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Bea is the kind of open, honest, amusing character readers immediately care about. Told through her wittily illustrated diary, Bea’s tale begins with a(nother) upheaval. She and her family have just moved to their new Chinese takeaway, but her hopes for a fresh start are immediately dashed when she sees there’s no living room, and she has to share a room with little sister Bonny while big brother Simon lives with their grandparents.
Bea’s experience of feeling “doubly different” is poignantly portrayed – she’s an outsider at school because she’s Chinese, and an outsider among her wider Chinese family because her own family is dysfunctional, and because she doesn’t speak the same language. Thank goodness, then, that she forms a friendship with fellow outcast, Tina the Goth, who stands up to racist school bullies. But while Bea begins to feel hopeful about her future and takes steps towards realising her dream of working in fashion, she and Bonny are increasingly neglected by their parents, and then there’s Dad’s aggressive outbursts.
The mid-1980s setting prompts many amusing references, from ra-ra skirts and Gary Kemp’s perm, to sending drawings to Take Hart and going to Wimpy for a Knickerbocker Glory - but above all this is a highly readable, highly empathetic, impactful novel about familial abuse and neglect, trying to fit in, and finding your way in the world. Based on her own experiences, author Sue Cheung’s big-hearted story will chime with readers of 12+ who know how it feels to fall between cracks and dream of a different life.
It is difficult trying to talk in our family cos: a) Grandparents don't speak English at all b) Mum hardly speaks any English c) Me, Bonny and Simon hardly speak Chinese d) Dad speaks Chinese and good English - but doesn't like talking In other words, we all have to cobble together tiny bits of English and Chinese into a rubbish new language I call 'Chinglish'. It is very awkward.
Jo Kwan is a teenager growing up in 1980s Coventry with her annoying little sister, too-cool older brother, a series of very unlucky pets and utterly bonkers parents. But unlike the other kids at her new school or her posh cousins, Jo lives above her parents' Chinese takeaway. And things can be tough - whether it's unruly customers or the snotty popular girls who bully Jo for being different. Even when she does find a BFF who actually likes Jo for herself, she still has to contend with her erratic dad's behaviour. All Jo dreams of is breaking free and forging a career as an artist.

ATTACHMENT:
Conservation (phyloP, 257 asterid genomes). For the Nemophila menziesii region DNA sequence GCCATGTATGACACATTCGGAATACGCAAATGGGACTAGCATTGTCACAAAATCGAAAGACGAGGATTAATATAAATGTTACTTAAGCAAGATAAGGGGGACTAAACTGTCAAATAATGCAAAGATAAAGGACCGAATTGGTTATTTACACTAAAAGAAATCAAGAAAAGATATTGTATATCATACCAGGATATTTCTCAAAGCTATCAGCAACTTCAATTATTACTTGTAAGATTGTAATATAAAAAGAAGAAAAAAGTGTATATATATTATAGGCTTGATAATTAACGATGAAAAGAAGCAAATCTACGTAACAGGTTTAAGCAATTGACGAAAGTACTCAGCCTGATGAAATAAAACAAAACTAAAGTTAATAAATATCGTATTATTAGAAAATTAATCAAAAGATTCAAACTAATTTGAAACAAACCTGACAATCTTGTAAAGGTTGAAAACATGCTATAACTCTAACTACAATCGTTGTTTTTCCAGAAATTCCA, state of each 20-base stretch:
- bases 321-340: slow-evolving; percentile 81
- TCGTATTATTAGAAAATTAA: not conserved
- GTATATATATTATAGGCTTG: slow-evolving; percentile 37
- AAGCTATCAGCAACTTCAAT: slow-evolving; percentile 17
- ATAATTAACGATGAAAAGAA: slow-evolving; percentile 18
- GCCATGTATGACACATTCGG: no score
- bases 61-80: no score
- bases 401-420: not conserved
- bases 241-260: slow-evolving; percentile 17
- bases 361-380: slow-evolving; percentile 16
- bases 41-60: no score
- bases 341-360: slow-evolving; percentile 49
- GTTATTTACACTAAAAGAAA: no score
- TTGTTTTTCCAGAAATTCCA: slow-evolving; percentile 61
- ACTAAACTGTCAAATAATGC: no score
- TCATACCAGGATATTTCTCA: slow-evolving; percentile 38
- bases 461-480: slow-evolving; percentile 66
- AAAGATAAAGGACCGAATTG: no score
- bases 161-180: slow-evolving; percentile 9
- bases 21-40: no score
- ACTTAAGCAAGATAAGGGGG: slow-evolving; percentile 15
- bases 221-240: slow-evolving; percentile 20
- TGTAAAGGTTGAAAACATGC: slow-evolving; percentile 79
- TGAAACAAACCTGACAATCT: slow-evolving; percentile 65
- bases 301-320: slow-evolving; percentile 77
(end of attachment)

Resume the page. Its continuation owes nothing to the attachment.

Told in diary entries and doodles, Jo's brilliantly funny observations about life, family and char siu make for a searingly honest portrayal of life on the other side of the takeaway counter.
I really loved this story, it's hilarious and really heart breaking at the same time ... a story of tragedy, abuse, neglect and hope. I think it's amazing -- Lucas Maxwell - Portable Magic Dispenser
Chinglish is one of the best #ownvoices stories out there in UKYA right now. Chinglish was belly-achingly funny, heartbreaking, tender and unflinchingly honest all at the same time. I couldn't put it down -- Alix Long - Delightful Book Reviews
By turns hilarious and tragic - The Bookseller
Publication date: 05/09/2019
Publisher: Andersen Press Ltd
|Publication date:||5th September 2019|
|Publisher:||Andersen Press Ltd|
|Genres:||NewGen - YA Fiction, Debuts of the Month, Family Drama,|
|Categories:||Family & home stories (Children's / Teenage), Personal & social issues: racism & multiculturalism (Children's / Teenage), Personal & social issues: bullying, violence & abuse (Children's / Teenage), Personal & social issues: siblings (Children's / Teenage), Personal & social issues: self-awareness & self-esteem (Children's / Teenage), Comic book & cartoon art,|
Sue Cheung was born in the Midlands and spent her early years clowning about and busily scribbling and drawing. At the age of 16 she seized her chance to become an artist by winning a scholarship to the London College of Fashion. Later, Sue went into advertising and worked her way up to Art Director. She now freelances as a designer from her home in Bournemouth, where she writes and illustrates children's books.More About Sue Cheung